5. Offers Offers are very important because they enable buyers to express interest in NFTs that are either not for sale or when they wish to offer a lower price than listed. The owners of the NFT can choose to accept the offer or even create a counteroffer. The offer system is typically powered by ERC20 tokens due to their allowance mechanism.

Platform fees

NFT marketplaces typically charge a small fee on each transaction for providing their services. There are two types of fees:

  • A maker fee, which is charged to the seller.
  • A taker fee, which is charged to the buyer.

Marketplaces usually charge only the maker fee, allowing the buyer to pay less.

Creator royalties

Creator royalty is a small fee set by the artist or the company behind a project, taken from the sale price of any subsequent sale of an NFT. This fee typically ranges between 2.5% and 10% of the sale price.

An NFT marketplace can choose to enforce royalties on all trades or allow the buyer to decide if they want to respect the royalty setup for the collection.

Technical components

NFT marketplace is usually a web application, but it’s a bit different from traditional web2 applications. It has two additional component, smart contracts and indexer service.


Technical components are:

  1. Frontend application
  2. Backend server
  3. Indexer service
  4. Smart contracts

Here's everything you should know about each of them.

1. Frontend application

In developing the frontend, you have the freedom to choose any technology that suits your needs. At Blank, we use React to create beautiful user experiences, leveraging the power and versatility of the React ecosystem. This ecosystem allows access to various packages, significantly reducing development time.

For an NFT marketplace, it's crucial to support different wallet providers, including Metamask, Coinbase, and WalletConnect, as users have varying preferences for wallets. Another important thing is to have well implemented smart contract interactions.

An excellent package for this purpose is 'wagmi,' a collection of React Hooks that offers comprehensive tools for working with Ethereum. Wagmi simplifies tasks like connecting wallets, displaying ENS and balance information, signing messages, and interacting with contracts, all while ensuring caching, request deduplication, and persistence. Another popular package for integrating with Ethereum is 'ethers,' a comprehensive, compact, and straightforward library for Ethereum, written in TypeScript.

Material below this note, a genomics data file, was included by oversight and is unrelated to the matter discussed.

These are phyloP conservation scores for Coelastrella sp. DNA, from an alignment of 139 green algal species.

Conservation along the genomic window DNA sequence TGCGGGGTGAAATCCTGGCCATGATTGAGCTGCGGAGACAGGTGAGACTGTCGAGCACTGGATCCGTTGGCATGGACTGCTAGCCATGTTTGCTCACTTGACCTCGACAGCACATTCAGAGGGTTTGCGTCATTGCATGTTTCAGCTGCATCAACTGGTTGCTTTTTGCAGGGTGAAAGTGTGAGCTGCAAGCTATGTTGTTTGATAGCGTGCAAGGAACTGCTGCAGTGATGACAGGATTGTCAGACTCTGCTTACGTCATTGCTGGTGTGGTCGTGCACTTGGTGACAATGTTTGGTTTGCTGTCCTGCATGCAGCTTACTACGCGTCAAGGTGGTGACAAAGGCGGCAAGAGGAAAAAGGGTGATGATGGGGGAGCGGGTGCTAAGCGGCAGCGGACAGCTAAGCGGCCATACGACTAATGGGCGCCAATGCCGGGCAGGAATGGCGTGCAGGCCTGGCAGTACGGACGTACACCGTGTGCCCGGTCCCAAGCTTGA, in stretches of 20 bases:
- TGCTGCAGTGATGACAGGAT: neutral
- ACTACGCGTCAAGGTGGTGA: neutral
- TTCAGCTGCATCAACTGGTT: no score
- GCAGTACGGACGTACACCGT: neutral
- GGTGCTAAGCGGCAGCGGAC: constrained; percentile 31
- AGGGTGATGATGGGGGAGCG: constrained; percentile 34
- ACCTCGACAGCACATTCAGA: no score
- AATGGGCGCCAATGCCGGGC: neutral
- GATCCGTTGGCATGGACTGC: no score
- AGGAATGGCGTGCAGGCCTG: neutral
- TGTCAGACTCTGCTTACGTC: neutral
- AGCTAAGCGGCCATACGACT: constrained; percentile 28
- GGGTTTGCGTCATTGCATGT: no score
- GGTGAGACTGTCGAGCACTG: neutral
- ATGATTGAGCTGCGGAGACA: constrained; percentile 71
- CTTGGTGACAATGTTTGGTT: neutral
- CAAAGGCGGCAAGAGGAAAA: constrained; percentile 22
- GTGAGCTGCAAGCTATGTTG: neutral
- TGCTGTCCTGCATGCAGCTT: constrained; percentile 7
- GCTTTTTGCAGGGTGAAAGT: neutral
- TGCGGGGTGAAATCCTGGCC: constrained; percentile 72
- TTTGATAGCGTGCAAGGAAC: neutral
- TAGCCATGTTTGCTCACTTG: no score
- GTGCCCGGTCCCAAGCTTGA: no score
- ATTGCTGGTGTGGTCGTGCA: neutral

Frontend application should handle all kinds of errors, validate states and update user about their transactions.

2. Backend server

The purpose of the backend server is to supply all necessary data to the frontend application.

The complexity of the server will largely depend on the range of features supported by the marketplace and whether trading is conducted off-chain or on-chain. We will delve into the differences between these two methods in the next chapter.

Additionally, the backend may have a mechanism for communicating with the indexer service and vice versa, facilitating efficient data exchange and processing.

3. Smart contracts

Smart contracts are the heart and soul of any NFT marketplace. Its where the most crucial activities occur.

Central to this is the exchange smart contract, which knows how to manage all trading mechanisms, transfer NFTs, and move funds. This contract must be exceptionally secure, as it is often the primary target for hackers, especially if your NFT marketplace is popular or if your smart contracts hold NFTs, Ether, or ERC20 tokens.

You have the option to either leverage existing, battle-tested smart contracts, such as SeaPort developed by OpenSea, or to build your own. The choice depends on your specific goals and your company's vision.

Some marketplaces also enable users to create collections and mint NFTs. To facilitate this, they implement collection templates, which are deployed when a user wishes to create a new collection. These collections are typically deployed using a proxy contract to minimize gas fees, making the process more efficient and cost-effective.

4. Indexer service

Processing blocks and extracting events relevant to the NFT marketplace, such as token mints, burns, transfers, approvals, and exchange events, are essential tasks.